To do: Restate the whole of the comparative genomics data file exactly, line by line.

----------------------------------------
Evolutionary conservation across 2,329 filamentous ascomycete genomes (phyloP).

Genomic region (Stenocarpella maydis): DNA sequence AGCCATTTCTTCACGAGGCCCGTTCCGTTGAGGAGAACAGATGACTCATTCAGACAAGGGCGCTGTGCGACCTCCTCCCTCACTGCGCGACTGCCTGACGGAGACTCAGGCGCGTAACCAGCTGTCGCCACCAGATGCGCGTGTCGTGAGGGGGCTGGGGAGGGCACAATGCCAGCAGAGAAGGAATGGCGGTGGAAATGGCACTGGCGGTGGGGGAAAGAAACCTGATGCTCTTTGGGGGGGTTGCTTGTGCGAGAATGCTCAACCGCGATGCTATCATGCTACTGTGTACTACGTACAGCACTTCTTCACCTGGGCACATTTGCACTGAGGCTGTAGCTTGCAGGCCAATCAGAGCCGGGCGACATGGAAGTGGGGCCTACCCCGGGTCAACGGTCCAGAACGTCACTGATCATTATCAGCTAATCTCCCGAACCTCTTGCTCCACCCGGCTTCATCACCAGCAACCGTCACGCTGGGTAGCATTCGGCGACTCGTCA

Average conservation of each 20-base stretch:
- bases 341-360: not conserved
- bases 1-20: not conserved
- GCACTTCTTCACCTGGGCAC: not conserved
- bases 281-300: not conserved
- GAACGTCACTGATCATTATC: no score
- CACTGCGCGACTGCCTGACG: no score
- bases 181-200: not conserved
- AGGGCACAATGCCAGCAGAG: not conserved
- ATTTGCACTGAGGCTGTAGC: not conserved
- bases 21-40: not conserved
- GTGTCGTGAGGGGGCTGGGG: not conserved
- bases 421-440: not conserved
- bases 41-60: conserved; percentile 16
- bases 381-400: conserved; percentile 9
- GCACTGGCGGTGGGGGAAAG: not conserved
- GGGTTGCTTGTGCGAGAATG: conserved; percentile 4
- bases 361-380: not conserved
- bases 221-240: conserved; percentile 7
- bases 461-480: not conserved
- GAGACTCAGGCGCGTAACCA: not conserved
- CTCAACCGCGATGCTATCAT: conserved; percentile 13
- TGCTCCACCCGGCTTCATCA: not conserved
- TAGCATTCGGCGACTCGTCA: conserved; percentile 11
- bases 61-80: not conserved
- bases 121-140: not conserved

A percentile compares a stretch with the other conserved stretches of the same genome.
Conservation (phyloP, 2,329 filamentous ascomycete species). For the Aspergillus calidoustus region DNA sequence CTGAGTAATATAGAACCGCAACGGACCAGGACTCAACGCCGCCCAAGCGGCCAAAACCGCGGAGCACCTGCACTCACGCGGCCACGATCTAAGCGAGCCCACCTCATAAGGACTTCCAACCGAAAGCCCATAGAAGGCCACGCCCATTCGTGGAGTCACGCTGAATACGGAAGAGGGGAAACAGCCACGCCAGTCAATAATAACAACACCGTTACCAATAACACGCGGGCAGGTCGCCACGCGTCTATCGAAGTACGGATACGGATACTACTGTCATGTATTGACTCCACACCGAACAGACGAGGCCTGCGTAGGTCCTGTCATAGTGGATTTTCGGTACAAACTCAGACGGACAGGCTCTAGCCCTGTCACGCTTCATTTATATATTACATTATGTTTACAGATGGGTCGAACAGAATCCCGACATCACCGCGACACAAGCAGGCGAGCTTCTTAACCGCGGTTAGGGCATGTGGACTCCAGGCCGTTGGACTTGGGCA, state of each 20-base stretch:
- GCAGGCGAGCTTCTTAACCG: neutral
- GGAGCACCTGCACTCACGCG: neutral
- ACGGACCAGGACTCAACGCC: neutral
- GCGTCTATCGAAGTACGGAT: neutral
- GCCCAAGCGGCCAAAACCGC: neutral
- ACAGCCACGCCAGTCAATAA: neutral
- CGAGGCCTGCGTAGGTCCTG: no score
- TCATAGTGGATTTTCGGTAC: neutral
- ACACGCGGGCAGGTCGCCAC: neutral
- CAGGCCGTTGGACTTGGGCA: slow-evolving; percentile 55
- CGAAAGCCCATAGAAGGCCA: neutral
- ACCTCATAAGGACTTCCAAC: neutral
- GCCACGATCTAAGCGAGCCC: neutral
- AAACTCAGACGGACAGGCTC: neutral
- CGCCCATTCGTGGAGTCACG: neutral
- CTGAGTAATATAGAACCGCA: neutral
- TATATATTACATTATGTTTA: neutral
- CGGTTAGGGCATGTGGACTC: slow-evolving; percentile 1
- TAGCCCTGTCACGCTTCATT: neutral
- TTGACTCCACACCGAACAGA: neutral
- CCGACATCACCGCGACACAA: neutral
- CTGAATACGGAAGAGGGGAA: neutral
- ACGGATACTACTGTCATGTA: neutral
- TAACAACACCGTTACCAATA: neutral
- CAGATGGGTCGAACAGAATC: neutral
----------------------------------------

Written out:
Evolutionary conservation across 2,329 filamentous ascomycete genomes (phyloP).

Genomic region (Stenocarpella maydis): DNA sequence AGCCATTTCTTCACGAGGCCCGTTCCGTTGAGGAGAACAGATGACTCATTCAGACAAGGGCGCTGTGCGACCTCCTCCCTCACTGCGCGACTGCCTGACGGAGACTCAGGCGCGTAACCAGCTGTCGCCACCAGATGCGCGTGTCGTGAGGGGGCTGGGGAGGGCACAATGCCAGCAGAGAAGGAATGGCGGTGGAAATGGCACTGGCGGTGGGGGAAAGAAACCTGATGCTCTTTGGGGGGGTTGCTTGTGCGAGAATGCTCAACCGCGATGCTATCATGCTACTGTGTACTACGTACAGCACTTCTTCACCTGGGCACATTTGCACTGAGGCTGTAGCTTGCAGGCCAATCAGAGCCGGGCGACATGGAAGTGGGGCCTACCCCGGGTCAACGGTCCAGAACGTCACTGATCATTATCAGCTAATCTCCCGAACCTCTTGCTCCACCCGGCTTCATCACCAGCAACCGTCACGCTGGGTAGCATTCGGCGACTCGTCA

Average conservation of each 20-base stretch:
- bases 341-360: not conserved
- bases 1-20: not conserved
- GCACTTCTTCACCTGGGCAC: not conserved
- bases 281-300: not conserved
- GAACGTCACTGATCATTATC: no score
- CACTGCGCGACTGCCTGACG: no score
- bases 181-200: not conserved
- AGGGCACAATGCCAGCAGAG: not conserved
- ATTTGCACTGAGGCTGTAGC: not conserved
- bases 21-40: not conserved
- GTGTCGTGAGGGGGCTGGGG: not conserved
- bases 421-440: not conserved
- bases 41-60: conserved; percentile 16
- bases 381-400: conserved; percentile 9
- GCACTGGCGGTGGGGGAAAG: not conserved
- GGGTTGCTTGTGCGAGAATG: conserved; percentile 4
- bases 361-380: not conserved
- bases 221-240: conserved; percentile 7
- bases 461-480: not conserved
- GAGACTCAGGCGCGTAACCA: not conserved
- CTCAACCGCGATGCTATCAT: conserved; percentile 13
- TGCTCCACCCGGCTTCATCA: not conserved
- TAGCATTCGGCGACTCGTCA: conserved; percentile 11
- bases 61-80: not conserved
- bases 121-140: not conserved

A percentile compares a stretch with the other conserved stretches of the same genome.
Conservation (phyloP, 2,329 filamentous ascomycete species). For the Aspergillus calidoustus region DNA sequence CTGAGTAATATAGAACCGCAACGGACCAGGACTCAACGCCGCCCAAGCGGCCAAAACCGCGGAGCACCTGCACTCACGCGGCCACGATCTAAGCGAGCCCACCTCATAAGGACTTCCAACCGAAAGCCCATAGAAGGCCACGCCCATTCGTGGAGTCACGCTGAATACGGAAGAGGGGAAACAGCCACGCCAGTCAATAATAACAACACCGTTACCAATAACACGCGGGCAGGTCGCCACGCGTCTATCGAAGTACGGATACGGATACTACTGTCATGTATTGACTCCACACCGAACAGACGAGGCCTGCGTAGGTCCTGTCATAGTGGATTTTCGGTACAAACTCAGACGGACAGGCTCTAGCCCTGTCACGCTTCATTTATATATTACATTATGTTTACAGATGGGTCGAACAGAATCCCGACATCACCGCGACACAAGCAGGCGAGCTTCTTAACCGCGGTTAGGGCATGTGGACTCCAGGCCGTTGGACTTGGGCA, state of each 20-base stretch:
- GCAGGCGAGCTTCTTAACCG: neutral
- GGAGCACCTGCACTCACGCG: neutral
- ACGGACCAGGACTCAACGCC: neutral
- GCGTCTATCGAAGTACGGAT: neutral
- GCCCAAGCGGCCAAAACCGC: neutral
- ACAGCCACGCCAGTCAATAA: neutral
- CGAGGCCTGCGTAGGTCCTG: no score
- TCATAGTGGATTTTCGGTAC: neutral
- ACACGCGGGCAGGTCGCCAC: neutral
- CAGGCCGTTGGACTTGGGCA: slow-evolving; percentile 55
- CGAAAGCCCATAGAAGGCCA: neutral
- ACCTCATAAGGACTTCCAAC: neutral
- GCCACGATCTAAGCGAGCCC: neutral
- AAACTCAGACGGACAGGCTC: neutral
- CGCCCATTCGTGGAGTCACG: neutral
- CTGAGTAATATAGAACCGCA: neutral
- TATATATTACATTATGTTTA: neutral
- CGGTTAGGGCATGTGGACTC: slow-evolving; percentile 1
- TAGCCCTGTCACGCTTCATT: neutral
- TTGACTCCACACCGAACAGA: neutral
- CCGACATCACCGCGACACAA: neutral
- CTGAATACGGAAGAGGGGAA: neutral
- ACGGATACTACTGTCATGTA: neutral
- TAACAACACCGTTACCAATA: neutral
- CAGATGGGTCGAACAGAATC: neutral